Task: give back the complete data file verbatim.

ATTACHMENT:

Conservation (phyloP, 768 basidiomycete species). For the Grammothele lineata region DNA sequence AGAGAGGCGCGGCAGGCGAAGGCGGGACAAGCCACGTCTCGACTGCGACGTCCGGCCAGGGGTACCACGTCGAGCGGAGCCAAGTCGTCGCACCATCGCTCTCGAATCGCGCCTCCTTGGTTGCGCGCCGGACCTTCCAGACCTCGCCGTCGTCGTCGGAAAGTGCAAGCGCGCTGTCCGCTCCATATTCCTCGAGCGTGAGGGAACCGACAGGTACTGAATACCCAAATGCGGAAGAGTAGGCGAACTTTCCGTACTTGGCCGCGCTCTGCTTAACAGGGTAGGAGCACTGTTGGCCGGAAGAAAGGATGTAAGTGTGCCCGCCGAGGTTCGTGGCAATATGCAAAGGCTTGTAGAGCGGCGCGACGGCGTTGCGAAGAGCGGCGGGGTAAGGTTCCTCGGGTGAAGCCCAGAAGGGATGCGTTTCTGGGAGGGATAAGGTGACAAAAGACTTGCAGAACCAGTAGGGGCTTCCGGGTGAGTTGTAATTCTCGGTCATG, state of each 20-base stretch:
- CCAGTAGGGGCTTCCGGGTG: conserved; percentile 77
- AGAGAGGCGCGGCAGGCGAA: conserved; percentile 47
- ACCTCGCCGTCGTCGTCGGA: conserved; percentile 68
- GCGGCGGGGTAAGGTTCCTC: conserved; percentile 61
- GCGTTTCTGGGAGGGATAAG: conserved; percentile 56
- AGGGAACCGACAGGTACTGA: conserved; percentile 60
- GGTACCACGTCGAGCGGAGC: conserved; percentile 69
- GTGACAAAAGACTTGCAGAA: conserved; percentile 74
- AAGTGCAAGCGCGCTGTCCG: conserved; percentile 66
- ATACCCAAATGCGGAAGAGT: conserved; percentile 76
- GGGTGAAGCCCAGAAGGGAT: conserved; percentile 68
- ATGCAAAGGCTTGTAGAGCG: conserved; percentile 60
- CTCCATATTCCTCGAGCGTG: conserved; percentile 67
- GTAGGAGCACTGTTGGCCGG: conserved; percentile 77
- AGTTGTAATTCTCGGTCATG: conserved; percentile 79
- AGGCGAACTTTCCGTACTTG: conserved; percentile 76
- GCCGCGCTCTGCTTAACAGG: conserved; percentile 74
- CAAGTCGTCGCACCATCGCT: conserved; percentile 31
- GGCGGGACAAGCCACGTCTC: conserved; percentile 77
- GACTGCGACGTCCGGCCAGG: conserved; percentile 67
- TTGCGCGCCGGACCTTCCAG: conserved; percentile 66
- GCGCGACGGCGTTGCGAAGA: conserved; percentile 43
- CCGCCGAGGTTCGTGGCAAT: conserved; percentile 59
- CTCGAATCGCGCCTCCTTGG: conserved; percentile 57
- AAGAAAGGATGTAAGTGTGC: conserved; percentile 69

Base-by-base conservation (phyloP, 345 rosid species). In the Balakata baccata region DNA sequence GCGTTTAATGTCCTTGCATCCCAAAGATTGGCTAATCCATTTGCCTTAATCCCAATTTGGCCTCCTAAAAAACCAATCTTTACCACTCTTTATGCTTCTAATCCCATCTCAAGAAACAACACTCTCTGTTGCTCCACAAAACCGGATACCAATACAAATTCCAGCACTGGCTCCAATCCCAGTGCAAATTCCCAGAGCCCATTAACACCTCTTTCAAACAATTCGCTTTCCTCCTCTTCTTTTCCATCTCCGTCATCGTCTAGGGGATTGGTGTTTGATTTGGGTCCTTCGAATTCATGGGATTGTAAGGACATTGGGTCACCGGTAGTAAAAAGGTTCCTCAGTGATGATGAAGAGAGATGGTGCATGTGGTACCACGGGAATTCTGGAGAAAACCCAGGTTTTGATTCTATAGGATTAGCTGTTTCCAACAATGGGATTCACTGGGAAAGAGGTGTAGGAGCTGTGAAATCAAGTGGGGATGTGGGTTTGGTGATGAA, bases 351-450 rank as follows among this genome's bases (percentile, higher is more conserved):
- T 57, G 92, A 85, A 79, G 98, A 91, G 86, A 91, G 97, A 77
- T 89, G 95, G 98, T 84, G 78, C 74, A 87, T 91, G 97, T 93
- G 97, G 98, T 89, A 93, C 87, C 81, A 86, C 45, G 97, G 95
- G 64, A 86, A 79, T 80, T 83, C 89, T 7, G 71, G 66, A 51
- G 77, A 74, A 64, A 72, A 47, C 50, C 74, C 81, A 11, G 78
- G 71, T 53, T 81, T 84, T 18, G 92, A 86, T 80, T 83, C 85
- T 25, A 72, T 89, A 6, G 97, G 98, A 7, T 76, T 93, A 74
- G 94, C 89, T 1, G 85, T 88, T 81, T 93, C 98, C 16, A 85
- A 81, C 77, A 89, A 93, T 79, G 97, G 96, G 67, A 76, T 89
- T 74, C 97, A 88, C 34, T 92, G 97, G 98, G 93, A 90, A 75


Conservation (phyloP, 768 basidiomycete species). For the Grammothele lineata region DNA sequence AGAGAGGCGCGGCAGGCGAAGGCGGGACAAGCCACGTCTCGACTGCGACGTCCGGCCAGGGGTACCACGTCGAGCGGAGCCAAGTCGTCGCACCATCGCTCTCGAATCGCGCCTCCTTGGTTGCGCGCCGGACCTTCCAGACCTCGCCGTCGTCGTCGGAAAGTGCAAGCGCGCTGTCCGCTCCATATTCCTCGAGCGTGAGGGAACCGACAGGTACTGAATACCCAAATGCGGAAGAGTAGGCGAACTTTCCGTACTTGGCCGCGCTCTGCTTAACAGGGTAGGAGCACTGTTGGCCGGAAGAAAGGATGTAAGTGTGCCCGCCGAGGTTCGTGGCAATATGCAAAGGCTTGTAGAGCGGCGCGACGGCGTTGCGAAGAGCGGCGGGGTAAGGTTCCTCGGGTGAAGCCCAGAAGGGATGCGTTTCTGGGAGGGATAAGGTGACAAAAGACTTGCAGAACCAGTAGGGGCTTCCGGGTGAGTTGTAATTCTCGGTCATG, state of each 20-base stretch:
- CCAGTAGGGGCTTCCGGGTG: conserved; percentile 77
- AGAGAGGCGCGGCAGGCGAA: conserved; percentile 47
- ACCTCGCCGTCGTCGTCGGA: conserved; percentile 68
- GCGGCGGGGTAAGGTTCCTC: conserved; percentile 61
- GCGTTTCTGGGAGGGATAAG: conserved; percentile 56
- AGGGAACCGACAGGTACTGA: conserved; percentile 60
- GGTACCACGTCGAGCGGAGC: conserved; percentile 69
- GTGACAAAAGACTTGCAGAA: conserved; percentile 74
- AAGTGCAAGCGCGCTGTCCG: conserved; percentile 66
- ATACCCAAATGCGGAAGAGT: conserved; percentile 76
- GGGTGAAGCCCAGAAGGGAT: conserved; percentile 68
- ATGCAAAGGCTTGTAGAGCG: conserved; percentile 60
- CTCCATATTCCTCGAGCGTG: conserved; percentile 67
- GTAGGAGCACTGTTGGCCGG: conserved; percentile 77
- AGTTGTAATTCTCGGTCATG: conserved; percentile 79
- AGGCGAACTTTCCGTACTTG: conserved; percentile 76
- GCCGCGCTCTGCTTAACAGG: conserved; percentile 74
- CAAGTCGTCGCACCATCGCT: conserved; percentile 31
- GGCGGGACAAGCCACGTCTC: conserved; percentile 77
- GACTGCGACGTCCGGCCAGG: conserved; percentile 67
- TTGCGCGCCGGACCTTCCAG: conserved; percentile 66
- GCGCGACGGCGTTGCGAAGA: conserved; percentile 43
- CCGCCGAGGTTCGTGGCAAT: conserved; percentile 59
- CTCGAATCGCGCCTCCTTGG: conserved; percentile 57
- AAGAAAGGATGTAAGTGTGC: conserved; percentile 69

Base-by-base conservation (phyloP, 345 rosid species). In the Balakata baccata region DNA sequence GCGTTTAATGTCCTTGCATCCCAAAGATTGGCTAATCCATTTGCCTTAATCCCAATTTGGCCTCCTAAAAAACCAATCTTTACCACTCTTTATGCTTCTAATCCCATCTCAAGAAACAACACTCTCTGTTGCTCCACAAAACCGGATACCAATACAAATTCCAGCACTGGCTCCAATCCCAGTGCAAATTCCCAGAGCCCATTAACACCTCTTTCAAACAATTCGCTTTCCTCCTCTTCTTTTCCATCTCCGTCATCGTCTAGGGGATTGGTGTTTGATTTGGGTCCTTCGAATTCATGGGATTGTAAGGACATTGGGTCACCGGTAGTAAAAAGGTTCCTCAGTGATGATGAAGAGAGATGGTGCATGTGGTACCACGGGAATTCTGGAGAAAACCCAGGTTTTGATTCTATAGGATTAGCTGTTTCCAACAATGGGATTCACTGGGAAAGAGGTGTAGGAGCTGTGAAATCAAGTGGGGATGTGGGTTTGGTGATGAA, bases 351-450 rank as follows among this genome's bases (percentile, higher is more conserved):
- T 57, G 92, A 85, A 79, G 98, A 91, G 86, A 91, G 97, A 77
- T 89, G 95, G 98, T 84, G 78, C 74, A 87, T 91, G 97, T 93
- G 97, G 98, T 89, A 93, C 87, C 81, A 86, C 45, G 97, G 95
- G 64, A 86, A 79, T 80, T 83, C 89, T 7, G 71, G 66, A 51
- G 77, A 74, A 64, A 72, A 47, C 50, C 74, C 81, A 11, G 78
- G 71, T 53, T 81, T 84, T 18, G 92, A 86, T 80, T 83, C 85
- T 25, A 72, T 89, A 6, G 97, G 98, A 7, T 76, T 93, A 74
- G 94, C 89, T 1, G 85, T 88, T 81, T 93, C 98, C 16, A 85
- A 81, C 77, A 89, A 93, T 79, G 97, G 96, G 67, A 76, T 89
- T 74, C 97, A 88, C 34, T 92, G 97, G 98, G 93, A 90, A 75